The arts have the power to change the way we view reality. The noted philosopher of education, Maxine Greene, considered art an act of “social imagination” that awakens social consciousness by allowing people to “see things as if they could be otherwise.” How are practical theologians engaging the arts, particularly in relation to the work of challenging injustice and envisioning social transformation? What other kinds of change can practical theological engagement with arts generate? The theme for the 2018 Association of Practical Theology’s Biennial Meeting, Making Justice: Practical Theology, the Arts, and Transformation, invites explorations of practical theological aesthetics and the work of performing justice through practical theology’s engagement with the arts, including explorations of the role that justice invites and demands in such engagements.
Recent scenes of public protest in the US, from Ferguson (Missouri), to Standing Rock (North Dakota), to Charlottesville (Virginia), have reawakened the performance of protest art and the use of the arts to challenge oppressive systems. For instance, the events of Ferguson gave rise to powerful creative responses from such groups as Artivists STL and the documentary film Whose Streets? (http://www.whosestreets.com/). Scholars of music, long recognizing music’s crucial role in the Civil Rights Movement of the 20th century, lift up contemporary rappers and spoken word artists as similarly giving voice to 21st century movements toward racial justice. Drama and dance based groups create opportunities for personal transformation as well as working for social justice, in forms such as Theatre of the Oppressed and InterPlay. Music, performance arts, poetics, and material art forms all can give expression to what is otherwise ineffable, offering alternative languages for meanings that refuse more typical forms of narrativity.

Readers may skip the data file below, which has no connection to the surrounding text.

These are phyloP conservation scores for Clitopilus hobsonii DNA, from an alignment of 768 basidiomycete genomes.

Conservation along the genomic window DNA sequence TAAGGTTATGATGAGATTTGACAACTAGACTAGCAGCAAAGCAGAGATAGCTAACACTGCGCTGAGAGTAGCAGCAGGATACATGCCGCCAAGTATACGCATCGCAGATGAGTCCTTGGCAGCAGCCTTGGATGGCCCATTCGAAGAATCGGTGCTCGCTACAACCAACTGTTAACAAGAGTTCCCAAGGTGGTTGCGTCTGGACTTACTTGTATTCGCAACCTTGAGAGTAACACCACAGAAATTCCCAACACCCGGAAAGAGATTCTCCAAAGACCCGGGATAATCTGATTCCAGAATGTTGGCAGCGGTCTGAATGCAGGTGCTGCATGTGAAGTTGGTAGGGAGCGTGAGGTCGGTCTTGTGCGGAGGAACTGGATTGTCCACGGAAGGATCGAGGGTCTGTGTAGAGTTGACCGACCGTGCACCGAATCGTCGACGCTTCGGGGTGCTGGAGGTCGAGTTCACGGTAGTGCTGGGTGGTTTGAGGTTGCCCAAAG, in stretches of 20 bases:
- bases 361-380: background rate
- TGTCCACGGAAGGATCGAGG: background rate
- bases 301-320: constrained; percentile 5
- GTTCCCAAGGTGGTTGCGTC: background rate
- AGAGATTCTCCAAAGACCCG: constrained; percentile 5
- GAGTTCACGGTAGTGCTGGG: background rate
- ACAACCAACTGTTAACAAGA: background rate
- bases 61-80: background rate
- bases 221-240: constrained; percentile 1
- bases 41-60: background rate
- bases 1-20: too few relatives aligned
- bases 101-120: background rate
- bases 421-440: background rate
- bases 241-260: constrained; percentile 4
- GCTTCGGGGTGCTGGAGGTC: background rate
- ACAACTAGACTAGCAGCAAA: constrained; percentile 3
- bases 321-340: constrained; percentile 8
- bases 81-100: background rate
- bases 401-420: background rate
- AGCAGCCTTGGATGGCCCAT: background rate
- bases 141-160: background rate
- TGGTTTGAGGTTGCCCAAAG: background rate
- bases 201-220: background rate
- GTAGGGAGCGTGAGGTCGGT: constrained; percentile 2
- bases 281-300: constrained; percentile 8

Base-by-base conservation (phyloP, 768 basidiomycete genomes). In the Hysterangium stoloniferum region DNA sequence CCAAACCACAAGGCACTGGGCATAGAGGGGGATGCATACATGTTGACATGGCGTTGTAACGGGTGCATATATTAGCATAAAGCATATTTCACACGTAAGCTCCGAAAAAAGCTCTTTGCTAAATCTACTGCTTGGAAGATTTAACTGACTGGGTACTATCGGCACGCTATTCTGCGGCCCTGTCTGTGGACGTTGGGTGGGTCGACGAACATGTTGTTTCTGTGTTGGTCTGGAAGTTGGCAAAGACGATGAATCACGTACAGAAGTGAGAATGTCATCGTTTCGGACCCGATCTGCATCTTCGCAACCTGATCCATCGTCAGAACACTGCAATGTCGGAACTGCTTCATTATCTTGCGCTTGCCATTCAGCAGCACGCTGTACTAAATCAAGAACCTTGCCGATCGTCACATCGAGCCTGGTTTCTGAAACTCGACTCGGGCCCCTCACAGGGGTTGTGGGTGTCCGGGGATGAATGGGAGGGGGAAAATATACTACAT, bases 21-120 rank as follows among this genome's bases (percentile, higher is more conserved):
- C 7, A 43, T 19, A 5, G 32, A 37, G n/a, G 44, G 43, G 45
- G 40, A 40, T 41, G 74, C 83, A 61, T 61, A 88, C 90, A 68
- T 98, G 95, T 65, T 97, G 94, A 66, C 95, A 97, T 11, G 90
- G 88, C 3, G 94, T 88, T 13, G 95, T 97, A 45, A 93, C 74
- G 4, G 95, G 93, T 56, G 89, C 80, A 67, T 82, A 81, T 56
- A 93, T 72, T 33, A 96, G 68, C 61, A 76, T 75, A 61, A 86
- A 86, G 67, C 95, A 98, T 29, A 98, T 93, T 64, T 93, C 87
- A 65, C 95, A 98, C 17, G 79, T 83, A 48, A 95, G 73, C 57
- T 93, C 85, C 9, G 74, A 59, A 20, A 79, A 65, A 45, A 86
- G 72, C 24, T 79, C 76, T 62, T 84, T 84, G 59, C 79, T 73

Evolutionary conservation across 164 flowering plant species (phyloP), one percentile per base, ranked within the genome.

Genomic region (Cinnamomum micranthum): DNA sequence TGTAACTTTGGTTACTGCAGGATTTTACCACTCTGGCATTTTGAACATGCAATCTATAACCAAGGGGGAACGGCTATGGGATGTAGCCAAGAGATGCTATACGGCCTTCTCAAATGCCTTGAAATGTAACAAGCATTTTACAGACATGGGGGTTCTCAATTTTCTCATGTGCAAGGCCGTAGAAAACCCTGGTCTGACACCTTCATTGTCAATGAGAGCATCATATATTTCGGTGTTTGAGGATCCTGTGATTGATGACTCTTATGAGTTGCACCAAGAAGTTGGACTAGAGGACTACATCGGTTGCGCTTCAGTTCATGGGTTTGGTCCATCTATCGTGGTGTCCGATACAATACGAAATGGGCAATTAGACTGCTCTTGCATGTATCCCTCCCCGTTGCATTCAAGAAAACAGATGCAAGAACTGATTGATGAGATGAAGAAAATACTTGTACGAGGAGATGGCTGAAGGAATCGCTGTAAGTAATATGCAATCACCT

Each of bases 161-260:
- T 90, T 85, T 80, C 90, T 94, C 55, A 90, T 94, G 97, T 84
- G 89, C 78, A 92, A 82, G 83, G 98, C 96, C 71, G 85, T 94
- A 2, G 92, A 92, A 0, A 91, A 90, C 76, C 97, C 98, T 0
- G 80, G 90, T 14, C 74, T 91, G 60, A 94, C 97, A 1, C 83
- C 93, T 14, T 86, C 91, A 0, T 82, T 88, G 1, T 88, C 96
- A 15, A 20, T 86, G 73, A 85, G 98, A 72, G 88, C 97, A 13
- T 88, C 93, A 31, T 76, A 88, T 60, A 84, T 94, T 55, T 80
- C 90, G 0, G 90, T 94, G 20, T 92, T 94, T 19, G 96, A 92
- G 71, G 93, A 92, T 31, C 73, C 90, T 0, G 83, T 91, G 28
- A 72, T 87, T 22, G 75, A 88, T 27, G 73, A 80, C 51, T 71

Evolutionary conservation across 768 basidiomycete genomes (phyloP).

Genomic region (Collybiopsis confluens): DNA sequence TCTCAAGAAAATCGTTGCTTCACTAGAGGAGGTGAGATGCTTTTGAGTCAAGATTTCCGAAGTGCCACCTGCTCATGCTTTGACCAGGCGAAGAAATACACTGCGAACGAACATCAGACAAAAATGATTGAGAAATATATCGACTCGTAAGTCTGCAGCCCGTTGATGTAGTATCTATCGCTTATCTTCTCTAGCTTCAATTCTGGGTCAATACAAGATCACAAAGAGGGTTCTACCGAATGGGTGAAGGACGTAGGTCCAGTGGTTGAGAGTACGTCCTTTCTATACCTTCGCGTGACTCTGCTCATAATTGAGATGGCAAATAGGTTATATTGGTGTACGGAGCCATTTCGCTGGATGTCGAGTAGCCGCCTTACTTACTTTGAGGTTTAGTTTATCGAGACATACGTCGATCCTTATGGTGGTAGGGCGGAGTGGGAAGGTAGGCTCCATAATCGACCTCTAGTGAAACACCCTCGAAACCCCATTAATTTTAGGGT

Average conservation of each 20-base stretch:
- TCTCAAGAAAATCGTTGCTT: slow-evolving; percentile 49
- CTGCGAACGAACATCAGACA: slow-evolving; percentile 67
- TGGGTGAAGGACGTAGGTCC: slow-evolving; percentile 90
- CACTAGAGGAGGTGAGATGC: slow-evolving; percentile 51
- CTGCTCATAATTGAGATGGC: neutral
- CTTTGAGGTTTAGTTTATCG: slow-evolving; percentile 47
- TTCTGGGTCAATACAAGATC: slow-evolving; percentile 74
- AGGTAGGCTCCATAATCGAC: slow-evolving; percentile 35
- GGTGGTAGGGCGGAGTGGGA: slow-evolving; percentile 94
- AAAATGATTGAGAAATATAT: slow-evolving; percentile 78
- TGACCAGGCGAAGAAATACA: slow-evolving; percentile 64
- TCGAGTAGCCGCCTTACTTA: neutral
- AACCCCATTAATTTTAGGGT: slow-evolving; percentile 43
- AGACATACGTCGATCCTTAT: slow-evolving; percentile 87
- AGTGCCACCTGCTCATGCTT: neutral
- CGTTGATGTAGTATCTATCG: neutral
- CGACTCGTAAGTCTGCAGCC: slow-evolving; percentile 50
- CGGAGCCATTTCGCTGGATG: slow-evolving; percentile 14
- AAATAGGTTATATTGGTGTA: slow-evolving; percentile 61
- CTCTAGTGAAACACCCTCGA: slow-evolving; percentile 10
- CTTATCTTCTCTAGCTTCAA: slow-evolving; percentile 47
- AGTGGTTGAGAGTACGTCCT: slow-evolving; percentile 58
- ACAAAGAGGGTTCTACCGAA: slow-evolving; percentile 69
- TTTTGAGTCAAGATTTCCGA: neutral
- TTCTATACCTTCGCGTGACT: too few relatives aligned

The intersections between art and practical theology show up in spaces such as the relatively new discourse on “theopoetics,” and in academic spaces such as religion and literature programs. Recent practical theological writings also give renewed attention to the arts in intersection with practical theology. Illman and Smith (2013) speak of the arts as having a particular kind of wisdom, offering examples of communities’ arts-based practices of as key sites where practical theology is enacted. Graham and Poling (2000) name art as “resistance to evil.”
In this biennial conference, we invite exploration of the intersections between practical theological reflection and art in its varied forms—music, film, poetics, performance arts such as dance and theater, material art forms such as painting, murals, sculpture, and art installations. In what sense might practical theology itself be art that includes performance, rhetoric, and aesthetics? Topics might include practical theological engagement with the following: the arts and anti-racism; populist art forms (graffiti, “street theater,” spoken word) as practical theology; contemporary sound tracks of justice movements; art, worship, and justice; the poetics of protest; the politics of art in urban public spaces; practical theology at the cinema; music in contemporary “worship wars”; photographing/ sculpting/ painting transformation; religious art in new faith communities; practical theology as art; the arts transforming practical theology.
Call for Proposals
We invite proposals for presentations that engage any dimension of the conference theme as described above. We welcome proposals that not only advance the research and discourse on practical theology and the arts, but also attend to presentational modalities that highlight the role that the arts play in practical theological construction. We encourage researchers/presenters to imagine creative modes of interweaving art forms into their presentations.
There are three possible types of presentation for this biennial conference:
To submit a proposal for your presentation, please use the following Google Form
(https://goo.gl/forms/pVMJLGLceSjMQ5aU2). You will be prompted to provide the following information:
Proposals will be selected by a blind peer review process.
It is not necessary to be a member of the APT to submit a proposal; however, if selected to present, presenters must join membership and register for the conference.
Selected presentations must be given in person by those named in the proposal. No presentations can be made by proxy.
Proposals will be accepted through 10 December 2017.
All notifications to presenters will be made by 19 January 2018.
Research papers must be submitted electronically (in Word format, emailed to
APTNH2018@gmail.com) by no later than 2 April 2018 so that they can be uploaded for prior reading by conference participants.